In the past few days, two members of Chicago media, radio host Dave Fogel and newscaster Hosea Sanders have shared that they are undergoing prostate surgery for prostate cancer. In both cases the cancers were discovered when abnormal Prostate Specific Antigen (PSA ) blood test results were followed by their doctors finding cancer on subsequent prostate biopsies.
Should every man have PSA screening. There is no universal agreement on that sticky question. I believe that men from about 50 to 75 years of age benefit from testing and careful, rationale, evaluation of abnormal results. In men with strong family histories of prostate cancer the need is even greater and may begin at a younger age. And as pointed out by Mr. Sanders, this is especially true of African-American men.
Not every abnormal result requires a biopsy, but a value abnormally high for age group, or rising steadily from previous results, needs to be evaluated. Urologists are well trained in triaging and determining when a biopsy is needed. Doesn’t this mean some men have to endure the discomfort of a biopsy when in fact they don’t have cancer? Yes, but in our laboratory practice, and in similar ones around the country, about 50% of the men whose specimens we see do in fact have cancer.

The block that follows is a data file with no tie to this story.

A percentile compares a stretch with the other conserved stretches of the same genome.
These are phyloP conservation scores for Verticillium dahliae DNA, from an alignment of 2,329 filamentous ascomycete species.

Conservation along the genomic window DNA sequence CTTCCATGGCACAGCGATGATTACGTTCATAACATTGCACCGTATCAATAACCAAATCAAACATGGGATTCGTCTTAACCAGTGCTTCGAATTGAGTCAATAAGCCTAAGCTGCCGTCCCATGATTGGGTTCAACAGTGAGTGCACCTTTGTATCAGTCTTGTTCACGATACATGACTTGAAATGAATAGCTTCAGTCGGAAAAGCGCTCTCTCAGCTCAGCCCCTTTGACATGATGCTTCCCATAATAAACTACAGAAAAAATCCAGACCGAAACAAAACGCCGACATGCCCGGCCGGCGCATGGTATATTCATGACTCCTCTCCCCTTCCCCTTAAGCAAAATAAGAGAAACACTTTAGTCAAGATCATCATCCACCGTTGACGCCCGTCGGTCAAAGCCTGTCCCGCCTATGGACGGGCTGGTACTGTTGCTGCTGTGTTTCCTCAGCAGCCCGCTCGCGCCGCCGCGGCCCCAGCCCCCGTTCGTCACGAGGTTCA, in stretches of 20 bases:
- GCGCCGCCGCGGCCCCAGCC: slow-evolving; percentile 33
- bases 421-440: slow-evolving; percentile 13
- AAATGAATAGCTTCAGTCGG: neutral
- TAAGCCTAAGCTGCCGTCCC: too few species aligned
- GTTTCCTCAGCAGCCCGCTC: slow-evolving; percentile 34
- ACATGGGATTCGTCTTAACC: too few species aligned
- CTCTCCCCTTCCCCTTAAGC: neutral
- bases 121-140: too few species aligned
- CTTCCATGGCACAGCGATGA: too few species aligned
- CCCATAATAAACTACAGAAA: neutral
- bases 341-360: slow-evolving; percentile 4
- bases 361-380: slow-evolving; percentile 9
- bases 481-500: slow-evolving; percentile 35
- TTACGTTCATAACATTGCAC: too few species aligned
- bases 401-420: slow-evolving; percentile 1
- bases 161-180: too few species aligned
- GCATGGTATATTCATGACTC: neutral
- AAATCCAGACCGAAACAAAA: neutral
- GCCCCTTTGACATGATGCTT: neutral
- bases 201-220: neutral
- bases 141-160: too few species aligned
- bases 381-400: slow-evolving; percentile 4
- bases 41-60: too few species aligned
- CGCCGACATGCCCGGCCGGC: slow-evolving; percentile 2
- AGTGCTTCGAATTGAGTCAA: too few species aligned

Do all men with prostate cancer need treatment? No, prostate cancer is not aggressive in all men. A great deal of the decision whether to treat or not is based on the microscopic appearance of the tumor, usually summarized as a “Gleason Score.” And it is here that my pathology associates and I in the lab have our most pitched battles.
At our daily case review we examine on a video screen every cancer case that each of us have seen that day. Most cases are straight-forward, but applying the scoring criteria in other cases is like throwing spaghetti at the wall. Only some of it will stick. Though each of us is thoroughly trained in the “rules” for the different scores and have each examined thousands of biopsies, we also bring our subjective opinions, our natural inclinations and the whispers of our teachers and national experts. The questions we ask, “Are those glands merging or just squeezed together? Is that a glomeruloid pattern or just telescoping?” do not always have a concrete answer.
What do we do to reach a consensus? We probe, we quote books and articles, we pull out pictures, we pull out our hair. We have never reached delivering blows or cussing each other out (at least aloud), but we each work hard to support our position. On some occasions we seek input from the East Coast or West Coast gurus. The elusive answers may impact how the patient faces their future. And yes, though we are behind the scenes and we rarely meet the men in question, we think of them as our patients too. That way we know we are giving them all our best.
And just as a reminder: